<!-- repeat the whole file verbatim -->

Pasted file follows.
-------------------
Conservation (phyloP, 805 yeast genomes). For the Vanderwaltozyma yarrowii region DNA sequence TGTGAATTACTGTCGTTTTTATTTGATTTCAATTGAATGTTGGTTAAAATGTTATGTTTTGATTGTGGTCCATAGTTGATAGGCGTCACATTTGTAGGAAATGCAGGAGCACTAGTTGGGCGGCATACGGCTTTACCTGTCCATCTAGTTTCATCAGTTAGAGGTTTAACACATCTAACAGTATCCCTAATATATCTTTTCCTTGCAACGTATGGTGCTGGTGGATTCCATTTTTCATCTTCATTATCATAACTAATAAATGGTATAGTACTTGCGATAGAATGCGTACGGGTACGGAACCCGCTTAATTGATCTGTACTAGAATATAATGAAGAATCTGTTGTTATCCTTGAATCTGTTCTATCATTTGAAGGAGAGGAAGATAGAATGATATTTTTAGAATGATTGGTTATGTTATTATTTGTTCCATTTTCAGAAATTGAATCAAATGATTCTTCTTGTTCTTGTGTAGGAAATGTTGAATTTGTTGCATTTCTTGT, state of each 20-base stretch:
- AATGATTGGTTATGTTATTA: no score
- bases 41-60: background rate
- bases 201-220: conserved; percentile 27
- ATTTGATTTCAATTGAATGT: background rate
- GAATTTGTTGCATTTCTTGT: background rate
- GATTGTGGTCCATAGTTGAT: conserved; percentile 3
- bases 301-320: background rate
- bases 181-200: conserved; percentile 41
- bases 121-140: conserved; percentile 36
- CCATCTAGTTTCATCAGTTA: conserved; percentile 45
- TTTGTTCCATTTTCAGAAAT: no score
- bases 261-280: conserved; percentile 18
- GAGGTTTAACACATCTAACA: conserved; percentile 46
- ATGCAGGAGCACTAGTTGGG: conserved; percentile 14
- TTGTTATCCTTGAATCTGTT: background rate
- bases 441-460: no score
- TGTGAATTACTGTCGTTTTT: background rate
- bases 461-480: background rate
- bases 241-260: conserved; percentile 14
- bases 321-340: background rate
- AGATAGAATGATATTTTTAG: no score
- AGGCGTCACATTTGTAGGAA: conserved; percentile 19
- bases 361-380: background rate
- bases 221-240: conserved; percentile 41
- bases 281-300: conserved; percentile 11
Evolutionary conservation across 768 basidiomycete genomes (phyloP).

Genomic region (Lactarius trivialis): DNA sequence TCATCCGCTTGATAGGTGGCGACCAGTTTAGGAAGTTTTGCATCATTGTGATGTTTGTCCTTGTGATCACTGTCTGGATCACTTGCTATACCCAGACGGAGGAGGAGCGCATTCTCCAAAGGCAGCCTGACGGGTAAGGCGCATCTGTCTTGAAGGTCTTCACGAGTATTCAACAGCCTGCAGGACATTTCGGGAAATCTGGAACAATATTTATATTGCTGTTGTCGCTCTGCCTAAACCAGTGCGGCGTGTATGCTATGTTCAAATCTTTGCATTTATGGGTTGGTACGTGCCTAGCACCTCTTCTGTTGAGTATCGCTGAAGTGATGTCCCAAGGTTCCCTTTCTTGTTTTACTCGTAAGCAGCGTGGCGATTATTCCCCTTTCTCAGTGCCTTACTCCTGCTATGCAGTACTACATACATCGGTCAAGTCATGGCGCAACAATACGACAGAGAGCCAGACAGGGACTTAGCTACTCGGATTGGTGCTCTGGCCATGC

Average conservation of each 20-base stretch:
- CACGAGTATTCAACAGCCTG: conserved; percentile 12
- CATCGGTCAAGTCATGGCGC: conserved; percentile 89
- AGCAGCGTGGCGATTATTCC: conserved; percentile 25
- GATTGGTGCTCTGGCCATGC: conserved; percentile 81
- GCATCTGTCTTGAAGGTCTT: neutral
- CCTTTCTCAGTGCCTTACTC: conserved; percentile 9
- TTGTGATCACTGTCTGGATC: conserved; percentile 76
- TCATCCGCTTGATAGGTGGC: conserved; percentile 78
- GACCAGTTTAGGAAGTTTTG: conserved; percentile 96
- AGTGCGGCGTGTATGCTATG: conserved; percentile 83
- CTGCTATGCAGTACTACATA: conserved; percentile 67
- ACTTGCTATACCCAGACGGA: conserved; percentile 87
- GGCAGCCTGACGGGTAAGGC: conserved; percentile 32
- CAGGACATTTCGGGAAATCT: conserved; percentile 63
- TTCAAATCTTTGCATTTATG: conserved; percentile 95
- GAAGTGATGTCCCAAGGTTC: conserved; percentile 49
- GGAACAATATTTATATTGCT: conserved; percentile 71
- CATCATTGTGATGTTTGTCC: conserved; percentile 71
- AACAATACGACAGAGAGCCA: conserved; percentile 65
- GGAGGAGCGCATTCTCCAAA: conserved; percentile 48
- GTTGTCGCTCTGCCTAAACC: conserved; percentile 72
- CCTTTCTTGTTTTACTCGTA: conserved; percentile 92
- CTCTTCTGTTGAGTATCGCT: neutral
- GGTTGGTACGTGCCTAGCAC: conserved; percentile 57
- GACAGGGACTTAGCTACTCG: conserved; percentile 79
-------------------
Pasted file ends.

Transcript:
Conservation (phyloP, 805 yeast genomes). For the Vanderwaltozyma yarrowii region DNA sequence TGTGAATTACTGTCGTTTTTATTTGATTTCAATTGAATGTTGGTTAAAATGTTATGTTTTGATTGTGGTCCATAGTTGATAGGCGTCACATTTGTAGGAAATGCAGGAGCACTAGTTGGGCGGCATACGGCTTTACCTGTCCATCTAGTTTCATCAGTTAGAGGTTTAACACATCTAACAGTATCCCTAATATATCTTTTCCTTGCAACGTATGGTGCTGGTGGATTCCATTTTTCATCTTCATTATCATAACTAATAAATGGTATAGTACTTGCGATAGAATGCGTACGGGTACGGAACCCGCTTAATTGATCTGTACTAGAATATAATGAAGAATCTGTTGTTATCCTTGAATCTGTTCTATCATTTGAAGGAGAGGAAGATAGAATGATATTTTTAGAATGATTGGTTATGTTATTATTTGTTCCATTTTCAGAAATTGAATCAAATGATTCTTCTTGTTCTTGTGTAGGAAATGTTGAATTTGTTGCATTTCTTGT, state of each 20-base stretch:
- AATGATTGGTTATGTTATTA: no score
- bases 41-60: background rate
- bases 201-220: conserved; percentile 27
- ATTTGATTTCAATTGAATGT: background rate
- GAATTTGTTGCATTTCTTGT: background rate
- GATTGTGGTCCATAGTTGAT: conserved; percentile 3
- bases 301-320: background rate
- bases 181-200: conserved; percentile 41
- bases 121-140: conserved; percentile 36
- CCATCTAGTTTCATCAGTTA: conserved; percentile 45
- TTTGTTCCATTTTCAGAAAT: no score
- bases 261-280: conserved; percentile 18
- GAGGTTTAACACATCTAACA: conserved; percentile 46
- ATGCAGGAGCACTAGTTGGG: conserved; percentile 14
- TTGTTATCCTTGAATCTGTT: background rate
- bases 441-460: no score
- TGTGAATTACTGTCGTTTTT: background rate
- bases 461-480: background rate
- bases 241-260: conserved; percentile 14
- bases 321-340: background rate
- AGATAGAATGATATTTTTAG: no score
- AGGCGTCACATTTGTAGGAA: conserved; percentile 19
- bases 361-380: background rate
- bases 221-240: conserved; percentile 41
- bases 281-300: conserved; percentile 11
Evolutionary conservation across 768 basidiomycete genomes (phyloP).

Genomic region (Lactarius trivialis): DNA sequence TCATCCGCTTGATAGGTGGCGACCAGTTTAGGAAGTTTTGCATCATTGTGATGTTTGTCCTTGTGATCACTGTCTGGATCACTTGCTATACCCAGACGGAGGAGGAGCGCATTCTCCAAAGGCAGCCTGACGGGTAAGGCGCATCTGTCTTGAAGGTCTTCACGAGTATTCAACAGCCTGCAGGACATTTCGGGAAATCTGGAACAATATTTATATTGCTGTTGTCGCTCTGCCTAAACCAGTGCGGCGTGTATGCTATGTTCAAATCTTTGCATTTATGGGTTGGTACGTGCCTAGCACCTCTTCTGTTGAGTATCGCTGAAGTGATGTCCCAAGGTTCCCTTTCTTGTTTTACTCGTAAGCAGCGTGGCGATTATTCCCCTTTCTCAGTGCCTTACTCCTGCTATGCAGTACTACATACATCGGTCAAGTCATGGCGCAACAATACGACAGAGAGCCAGACAGGGACTTAGCTACTCGGATTGGTGCTCTGGCCATGC

Average conservation of each 20-base stretch:
- CACGAGTATTCAACAGCCTG: conserved; percentile 12
- CATCGGTCAAGTCATGGCGC: conserved; percentile 89
- AGCAGCGTGGCGATTATTCC: conserved; percentile 25
- GATTGGTGCTCTGGCCATGC: conserved; percentile 81
- GCATCTGTCTTGAAGGTCTT: neutral
- CCTTTCTCAGTGCCTTACTC: conserved; percentile 9
- TTGTGATCACTGTCTGGATC: conserved; percentile 76
- TCATCCGCTTGATAGGTGGC: conserved; percentile 78
- GACCAGTTTAGGAAGTTTTG: conserved; percentile 96
- AGTGCGGCGTGTATGCTATG: conserved; percentile 83
- CTGCTATGCAGTACTACATA: conserved; percentile 67
- ACTTGCTATACCCAGACGGA: conserved; percentile 87
- GGCAGCCTGACGGGTAAGGC: conserved; percentile 32
- CAGGACATTTCGGGAAATCT: conserved; percentile 63
- TTCAAATCTTTGCATTTATG: conserved; percentile 95
- GAAGTGATGTCCCAAGGTTC: conserved; percentile 49
- GGAACAATATTTATATTGCT: conserved; percentile 71
- CATCATTGTGATGTTTGTCC: conserved; percentile 71
- AACAATACGACAGAGAGCCA: conserved; percentile 65
- GGAGGAGCGCATTCTCCAAA: conserved; percentile 48
- GTTGTCGCTCTGCCTAAACC: conserved; percentile 72
- CCTTTCTTGTTTTACTCGTA: conserved; percentile 92
- CTCTTCTGTTGAGTATCGCT: neutral
- GGTTGGTACGTGCCTAGCAC: conserved; percentile 57
- GACAGGGACTTAGCTACTCG: conserved; percentile 79